I’ve finally found a carrot dish that makes me feel all warm and fuzzy inside. No small feat, let me tell you. Carrots have been a hit or miss proposition for me since forever. They rarely seem to capture my imagination or take me to new heights in the sensory department. For years I completely related to American author Fran Lebowitz’ take on them. They were apparently ‘acceptable as food only to those who live in hutches eagerly awaiting Easter.’
Even so, I comb my cookbooks and troll the internet looking for inspiration. But even the most trusted food sites I know leave me a little lackluster. The carrots end up tasting too saccharin sweet or too heavy with the savoriness of soy sauce or the tang of ginger. Their pure flavor does not shine through. And yet I continue to look because I want to love them so. I want to love them because I really used to love them. Hmmmmm….
I’ve identified this situation as some sort of ‘personal carrot dysfunction.’ It’s a sure shoe-in for any book of medical ailments out there, ey?
But really, I don’t understand it.
Maybe it has to do with the carrots I used to eat when I was a child. Yes, the same childhood where I walked 17 miles in the snow BAREFOOT to get to school. Exactly THAT one…) Anyway, the carrots I mention were tiny and precious and the most beautiful shade of mandarin orange and oh so so crunchy. They came from the farm of friends of my parents and I would pick them myself, practically every weekend too since we spent a lot of time there.
So whenever I was hungry, I’d walk over to their vegetable garden, crouch down in the carrot patch and look for the smallest green top that I could pluck. I knew that, once I pulled that little baby out, it would be the most wonderful combination of tender and crunchy. I barely scraped the dirt off before popping it in my mouth and munching away. I swear that even that little bit of dirt still left on tasted sweet.
It’s that level of satisfaction that eludes me. And it’s that level of satisfaction that I crave.
So I cannot express enough excitement with this carrot recipe! Weeee!
I found the recipe on Food52 and from the moment I saw that luscious picture online I knew that I would be crazy friends with carrots once again. Big hats off to both of you, David McMillan and Frédéric Morin, and to your Montreal restaurant Joe Beef. This is a GREAT carrot dish! Click here for their recipe.
I’ve adapted it a bit… (I mean, I gotta add my flavah, ya know? Really, though… I just didn’t have fresh thyme or honey on hand, but did have some beautiful sprigs of rosemary and maple syrup). I also decided any sort of cheese add-on was completely unnecessary, given how delicious they were sans. The important thing is that I’ve left the magic of this dish untouched, and that magic rests in how the dish essentially incorporates so many tastes.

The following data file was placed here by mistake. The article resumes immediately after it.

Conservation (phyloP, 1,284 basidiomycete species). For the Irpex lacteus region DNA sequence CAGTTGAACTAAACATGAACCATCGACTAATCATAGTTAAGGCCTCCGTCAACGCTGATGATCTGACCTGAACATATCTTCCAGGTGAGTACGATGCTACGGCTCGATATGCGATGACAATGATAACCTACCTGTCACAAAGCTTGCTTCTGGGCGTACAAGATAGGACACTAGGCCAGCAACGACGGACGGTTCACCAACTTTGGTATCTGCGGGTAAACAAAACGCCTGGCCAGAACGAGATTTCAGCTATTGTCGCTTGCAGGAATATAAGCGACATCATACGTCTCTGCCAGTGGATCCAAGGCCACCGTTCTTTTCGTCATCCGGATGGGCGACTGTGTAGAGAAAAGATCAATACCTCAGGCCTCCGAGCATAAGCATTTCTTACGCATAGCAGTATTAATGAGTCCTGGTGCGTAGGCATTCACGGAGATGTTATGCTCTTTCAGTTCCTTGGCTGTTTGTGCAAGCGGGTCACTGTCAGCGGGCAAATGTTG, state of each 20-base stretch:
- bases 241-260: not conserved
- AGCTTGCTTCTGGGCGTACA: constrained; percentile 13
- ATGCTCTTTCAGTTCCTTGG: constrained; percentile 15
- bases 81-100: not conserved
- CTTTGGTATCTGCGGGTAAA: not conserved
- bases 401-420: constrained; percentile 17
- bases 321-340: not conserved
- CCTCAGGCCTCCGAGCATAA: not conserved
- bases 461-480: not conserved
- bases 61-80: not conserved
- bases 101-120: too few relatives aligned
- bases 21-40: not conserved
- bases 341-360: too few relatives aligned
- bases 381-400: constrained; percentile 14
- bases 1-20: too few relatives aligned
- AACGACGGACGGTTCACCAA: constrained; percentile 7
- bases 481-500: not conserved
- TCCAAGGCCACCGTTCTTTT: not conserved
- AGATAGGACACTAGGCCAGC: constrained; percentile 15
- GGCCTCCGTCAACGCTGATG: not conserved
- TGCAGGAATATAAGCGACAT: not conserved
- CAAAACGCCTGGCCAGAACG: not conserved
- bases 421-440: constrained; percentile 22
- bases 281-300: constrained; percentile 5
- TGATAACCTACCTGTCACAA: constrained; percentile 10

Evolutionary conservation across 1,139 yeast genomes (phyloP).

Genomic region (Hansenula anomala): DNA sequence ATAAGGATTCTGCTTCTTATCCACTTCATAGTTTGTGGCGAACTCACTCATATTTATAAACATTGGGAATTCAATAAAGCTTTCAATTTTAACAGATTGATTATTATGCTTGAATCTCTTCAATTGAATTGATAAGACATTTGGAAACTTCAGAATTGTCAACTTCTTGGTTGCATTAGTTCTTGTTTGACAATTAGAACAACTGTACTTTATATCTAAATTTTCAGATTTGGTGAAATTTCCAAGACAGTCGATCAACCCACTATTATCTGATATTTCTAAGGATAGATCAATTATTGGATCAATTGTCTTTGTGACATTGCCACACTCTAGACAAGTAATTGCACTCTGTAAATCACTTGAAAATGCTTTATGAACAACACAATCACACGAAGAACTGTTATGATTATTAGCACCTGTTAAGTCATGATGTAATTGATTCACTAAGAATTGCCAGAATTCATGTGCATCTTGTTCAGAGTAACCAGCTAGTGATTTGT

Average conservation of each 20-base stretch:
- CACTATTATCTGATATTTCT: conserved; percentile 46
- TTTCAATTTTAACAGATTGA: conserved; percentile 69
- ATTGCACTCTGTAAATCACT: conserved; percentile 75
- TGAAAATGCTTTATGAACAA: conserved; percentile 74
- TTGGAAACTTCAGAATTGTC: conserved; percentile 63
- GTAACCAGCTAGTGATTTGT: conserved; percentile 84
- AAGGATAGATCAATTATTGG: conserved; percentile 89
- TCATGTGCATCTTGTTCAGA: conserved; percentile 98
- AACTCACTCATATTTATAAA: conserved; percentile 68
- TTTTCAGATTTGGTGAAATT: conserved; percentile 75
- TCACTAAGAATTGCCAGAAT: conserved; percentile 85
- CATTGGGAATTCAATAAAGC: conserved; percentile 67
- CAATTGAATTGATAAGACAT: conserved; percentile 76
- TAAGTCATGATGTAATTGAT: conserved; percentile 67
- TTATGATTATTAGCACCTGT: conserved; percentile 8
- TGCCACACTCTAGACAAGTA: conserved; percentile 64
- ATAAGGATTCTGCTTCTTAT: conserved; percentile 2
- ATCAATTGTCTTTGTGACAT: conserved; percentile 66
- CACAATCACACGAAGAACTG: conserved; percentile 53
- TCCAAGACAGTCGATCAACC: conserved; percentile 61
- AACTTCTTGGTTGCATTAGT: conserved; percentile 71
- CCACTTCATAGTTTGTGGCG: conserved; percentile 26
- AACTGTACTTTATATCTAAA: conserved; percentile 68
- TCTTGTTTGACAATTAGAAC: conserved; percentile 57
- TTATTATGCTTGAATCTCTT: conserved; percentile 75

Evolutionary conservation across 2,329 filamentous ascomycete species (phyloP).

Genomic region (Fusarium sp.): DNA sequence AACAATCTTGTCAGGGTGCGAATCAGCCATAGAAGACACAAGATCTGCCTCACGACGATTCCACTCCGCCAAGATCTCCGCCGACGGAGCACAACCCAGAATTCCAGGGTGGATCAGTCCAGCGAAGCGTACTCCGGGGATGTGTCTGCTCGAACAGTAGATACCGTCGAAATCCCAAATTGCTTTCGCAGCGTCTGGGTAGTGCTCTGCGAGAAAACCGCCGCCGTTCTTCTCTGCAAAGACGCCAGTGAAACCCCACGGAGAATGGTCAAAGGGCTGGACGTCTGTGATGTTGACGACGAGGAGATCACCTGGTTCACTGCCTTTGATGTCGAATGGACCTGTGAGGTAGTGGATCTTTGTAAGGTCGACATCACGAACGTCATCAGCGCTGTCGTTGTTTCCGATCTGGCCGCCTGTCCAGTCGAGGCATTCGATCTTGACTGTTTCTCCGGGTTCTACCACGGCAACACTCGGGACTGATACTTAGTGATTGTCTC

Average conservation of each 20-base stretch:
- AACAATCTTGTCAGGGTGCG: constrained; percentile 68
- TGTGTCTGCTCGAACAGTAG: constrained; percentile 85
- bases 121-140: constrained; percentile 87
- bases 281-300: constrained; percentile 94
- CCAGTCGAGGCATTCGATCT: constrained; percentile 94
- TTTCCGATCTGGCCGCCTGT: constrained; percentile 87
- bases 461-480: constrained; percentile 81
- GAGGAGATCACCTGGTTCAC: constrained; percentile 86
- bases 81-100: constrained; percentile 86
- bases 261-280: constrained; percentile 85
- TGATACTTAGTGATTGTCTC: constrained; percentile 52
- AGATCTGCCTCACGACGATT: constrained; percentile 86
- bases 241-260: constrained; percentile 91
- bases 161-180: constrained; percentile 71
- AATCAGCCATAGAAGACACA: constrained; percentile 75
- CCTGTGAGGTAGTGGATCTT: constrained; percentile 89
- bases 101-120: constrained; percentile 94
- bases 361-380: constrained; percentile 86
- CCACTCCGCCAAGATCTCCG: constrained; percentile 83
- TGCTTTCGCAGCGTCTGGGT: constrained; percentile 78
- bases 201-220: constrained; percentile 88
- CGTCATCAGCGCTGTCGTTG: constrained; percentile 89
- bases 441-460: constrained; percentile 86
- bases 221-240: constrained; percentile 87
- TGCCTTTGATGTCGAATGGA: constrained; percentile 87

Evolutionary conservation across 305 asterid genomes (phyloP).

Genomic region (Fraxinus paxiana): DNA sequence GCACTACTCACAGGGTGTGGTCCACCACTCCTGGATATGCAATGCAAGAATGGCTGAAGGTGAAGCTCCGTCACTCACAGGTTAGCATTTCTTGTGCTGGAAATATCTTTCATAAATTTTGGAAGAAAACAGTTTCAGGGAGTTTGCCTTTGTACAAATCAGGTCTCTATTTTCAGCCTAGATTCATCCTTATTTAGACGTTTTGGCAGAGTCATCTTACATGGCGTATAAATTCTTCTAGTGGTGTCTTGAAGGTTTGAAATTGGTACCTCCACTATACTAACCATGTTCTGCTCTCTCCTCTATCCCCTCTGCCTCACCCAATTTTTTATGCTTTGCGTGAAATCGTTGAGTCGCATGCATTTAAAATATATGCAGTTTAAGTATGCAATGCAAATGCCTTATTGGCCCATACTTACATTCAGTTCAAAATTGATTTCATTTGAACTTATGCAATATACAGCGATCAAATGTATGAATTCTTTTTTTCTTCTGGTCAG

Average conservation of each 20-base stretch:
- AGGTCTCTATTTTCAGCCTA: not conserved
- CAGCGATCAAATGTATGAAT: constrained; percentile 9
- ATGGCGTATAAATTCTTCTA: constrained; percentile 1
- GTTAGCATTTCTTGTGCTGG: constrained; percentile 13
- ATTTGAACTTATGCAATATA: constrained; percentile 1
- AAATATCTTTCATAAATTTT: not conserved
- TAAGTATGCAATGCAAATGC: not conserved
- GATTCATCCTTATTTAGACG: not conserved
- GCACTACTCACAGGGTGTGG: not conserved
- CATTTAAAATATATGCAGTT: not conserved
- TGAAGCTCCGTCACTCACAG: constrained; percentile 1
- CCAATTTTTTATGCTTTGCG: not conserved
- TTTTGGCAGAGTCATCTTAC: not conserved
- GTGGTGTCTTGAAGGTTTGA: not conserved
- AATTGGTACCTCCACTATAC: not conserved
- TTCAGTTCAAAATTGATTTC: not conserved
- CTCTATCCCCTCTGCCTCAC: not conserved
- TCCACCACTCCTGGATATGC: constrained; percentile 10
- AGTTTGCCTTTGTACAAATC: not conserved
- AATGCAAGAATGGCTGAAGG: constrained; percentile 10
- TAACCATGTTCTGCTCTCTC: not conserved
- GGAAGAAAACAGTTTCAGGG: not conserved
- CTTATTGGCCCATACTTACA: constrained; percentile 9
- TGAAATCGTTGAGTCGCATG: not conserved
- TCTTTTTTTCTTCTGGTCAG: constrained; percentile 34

Salty. Sweet. Pungent. Savory. All together. With carrots. Yum.
It tastes so satisfying to me because, in a nutshell, the maple syrup brings a touch of sweetness, the rosemary adds the most wonderful resinous or piny flavor and aroma, the garlic gives the dish a slight pungency, and the sea salt does what it always does, draws out all the flavors and makes them all work together.
making maple syrup & rosemary carrots
Bring a medium pot of water to a boil and add 1 ½ tablespoons of kosher salt. Add 12 oz. of rainbow carrots with their stem still on and boil for them for 3 minutes.
Immediately drain them and rinse them under cold water to stop them from cooking. (If you double or triple the recipe for larger dinner crowds, prepare a large bowl of ice water and transfer the carrots to cool off and stop cooking.)
Drain them once more and place them on a kitchen towel to blot out excess moisture.
Slightly smash two garlic cloves and remove their peel.
Heat a large frying pan over medium heat. Add 1 1/2 tablespoons of olive oil, 1 1/2 tablespoons of unsalted butter, 1 sprig of fresh rosemary, 1 bay leaf and the smashed garlic.
When the oil becomes hot and the garlic starts to visibly cook, add the carrots.
Continue cooking, gently tossing them every so often, for 3 to 4 minutes, or until they begin to lightly brown.
Then add 1 tablespoon of maple syrup and gently mix to make sure to coat all the carrots. Transfer to a serving dish. Sprinkle them with a pinch of sea salt and freshly-cracked pepper. Makes 4 servings.